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Steel Corrosion

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Importance of Corrosion Protection During Storage and Transportation

Products that are transported for a longer period of time or stored for an extended period are often in need of corrosion protection. Corrosion protection packaging prevents corrosion without having to treat the metal with oil, grease or paint.

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Corrosion is a significant problem in the handling, storage and shipping of products. Bare metal parts corrode easily. Temperature changes, contaminated air, sea salt and moisture, all create corrosion. 

Due to temporary corrosion, time is diverted to handling complaints and customer loyalty is potentially lost. Delayed deliveries due to reworking of corroded components translate to avoidable losses. Therefore, planning for corrosion protection during temporary storage and transportation is a logical strategy to minimize these losses.

There are several different solutions for protecting the product from corrosion depending on parameters such as: product type, means of transportation, and the length of the transit time.

The Importance of Temporary Corrosion Protection

There are many industrial applications where temporary corrosion protection during transit and storage is critical for the final processing and end use of parts and components. If semi-finished or machined components are left unprotected, or roller bearings are not coated with a rust inhibitor during storage, or internal combustion engines are transported and stored without corrosion prevention, then they may deteriorate or become damaged due to corrosion. Any subsequent rust removal will not restore a component to its original quality and geometrical accuracy. 


Permanent corrosion protection cannot be used for temporary applications because it must be removed before further processing or assembly. Because corrosion can appear within hours or days a temporary corrosion prevention method must be implemented.

During transportation and storage, fasteners (e.g., wedges, springs, bolts, nuts, washers, screws) and associated tools require protection from corrosive chemical reactions on their surfaces. 

General Care for Preventing Corrosive Deterioration

Desiccants to control air humidity are used to prevent corrosive deterioration during storage and transport. Silica gels and molecular sieves are occasionally used as desiccants to absorb excess air moisture. Sealed films of high pressure polyethylene and special waterproof and airproof packaging systems are used for critical applications.

Cost, Safety and Health

Allowing temporary corrosion and rust on materials during interstage processes and transportation is costly due to the direct and indirect costs involved in rework and warranty damages. When carefully chosen, preventive solutions are cost effective for both application and subsequent removal.

For confined spaces, authorized specialists must be consulted. Ensure compliance with personal protective equipment (PPE) and firefighting regulations.

The combustion products of coatings can be highly toxic. Hence exposure control must be planned for in advance. Precautions should be taken to avoid eye contact and skin exposure with proper PPE suitable for the application method used. Respiratory protection might be needed in a few cases.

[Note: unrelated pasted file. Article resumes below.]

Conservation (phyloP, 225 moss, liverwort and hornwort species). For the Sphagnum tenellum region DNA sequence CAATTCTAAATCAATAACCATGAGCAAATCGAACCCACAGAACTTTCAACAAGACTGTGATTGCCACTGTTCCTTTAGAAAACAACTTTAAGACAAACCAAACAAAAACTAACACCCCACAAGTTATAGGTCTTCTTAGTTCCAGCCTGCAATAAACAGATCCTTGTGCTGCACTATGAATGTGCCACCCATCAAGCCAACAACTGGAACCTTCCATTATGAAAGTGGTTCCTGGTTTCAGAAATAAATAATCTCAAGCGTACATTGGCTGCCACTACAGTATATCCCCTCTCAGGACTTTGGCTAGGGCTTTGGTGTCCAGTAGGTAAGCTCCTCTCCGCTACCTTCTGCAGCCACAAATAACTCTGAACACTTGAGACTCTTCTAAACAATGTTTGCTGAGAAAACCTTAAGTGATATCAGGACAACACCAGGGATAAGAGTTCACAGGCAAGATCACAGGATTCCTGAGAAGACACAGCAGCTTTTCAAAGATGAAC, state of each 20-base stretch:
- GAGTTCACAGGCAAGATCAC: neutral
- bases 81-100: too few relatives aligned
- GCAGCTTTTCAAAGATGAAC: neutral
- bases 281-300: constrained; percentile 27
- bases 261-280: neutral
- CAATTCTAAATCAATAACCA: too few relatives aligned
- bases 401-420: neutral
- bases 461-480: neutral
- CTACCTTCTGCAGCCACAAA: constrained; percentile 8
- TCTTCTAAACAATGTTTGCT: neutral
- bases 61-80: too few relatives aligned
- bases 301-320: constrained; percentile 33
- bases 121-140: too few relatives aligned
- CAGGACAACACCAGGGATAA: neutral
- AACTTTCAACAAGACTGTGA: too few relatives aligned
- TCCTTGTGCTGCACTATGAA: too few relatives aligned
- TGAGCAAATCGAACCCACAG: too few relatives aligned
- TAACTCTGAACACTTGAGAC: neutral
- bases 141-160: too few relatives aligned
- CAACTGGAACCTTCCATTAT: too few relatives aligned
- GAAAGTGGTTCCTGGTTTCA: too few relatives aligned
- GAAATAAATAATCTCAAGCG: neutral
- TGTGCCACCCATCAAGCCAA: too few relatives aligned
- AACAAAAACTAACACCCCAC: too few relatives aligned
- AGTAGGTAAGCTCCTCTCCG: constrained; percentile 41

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Conventional Steel Corrosion and Durability Design

Conventional corrosion is an electrochemical redox reaction, thus when steel is in contact with an electrolyte and oxygen, then steel mass will be lost, this is more pronounce in sea water. Corrosion, compared to time is generally a linear process and is uniformly spread over the exposed area.

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Table 1. Recommended value for the loss of thickness (mm) due to corrosion for piles and sheet piles in fresh water or in sea water

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On the basis of this table the common method utilised in accounting for corrosion is to utilise a sacrificial thickness by increasing the thickness of the pile by at least 4mm.

However, for construction in the Arabian gulf this method may not be the optimal solution due to the climatic and seawater conditions. The gulf coastline experiences some of the most extreme weather conditions with summer temperature reaching up to mid to high forties, with the salinity of the Gulf generally being highly variable with some sections near the coast reaching a concentration of 10 % (Fookes et al). In general, the salinity of the Gulf, at 4 %, is also higher than the open ocean, at 3 %.

The sacrificial thickness specification for a pile in sea water in zone of high attack is 3.75 mm, which means that a corrosion rate of 0.075 mm/year is adopted. However, according to research presented in CIRIA C634 that is the minimum rate of corrosion reported. The average corrosion rates reported range from 0.08 to 0.2 mm/side/year. For the harsh aggressive environment of the Arabian Gulf compounded with high and variable salinity of sea water, with the high temperatures a higher corrosion rate in design is recommended for optimal durability. The highest corrosion rates range from 0.17 to 0.34 mm/side/year. For a worst-case scenario, the highest corrosion rate will see a loss of 17 mm of steel, and if a sacrificial thickness of 4 mm is utilised, it will only protect the integrity of the member for 12 years.

Table 2. Corrosion Rates found in Literature

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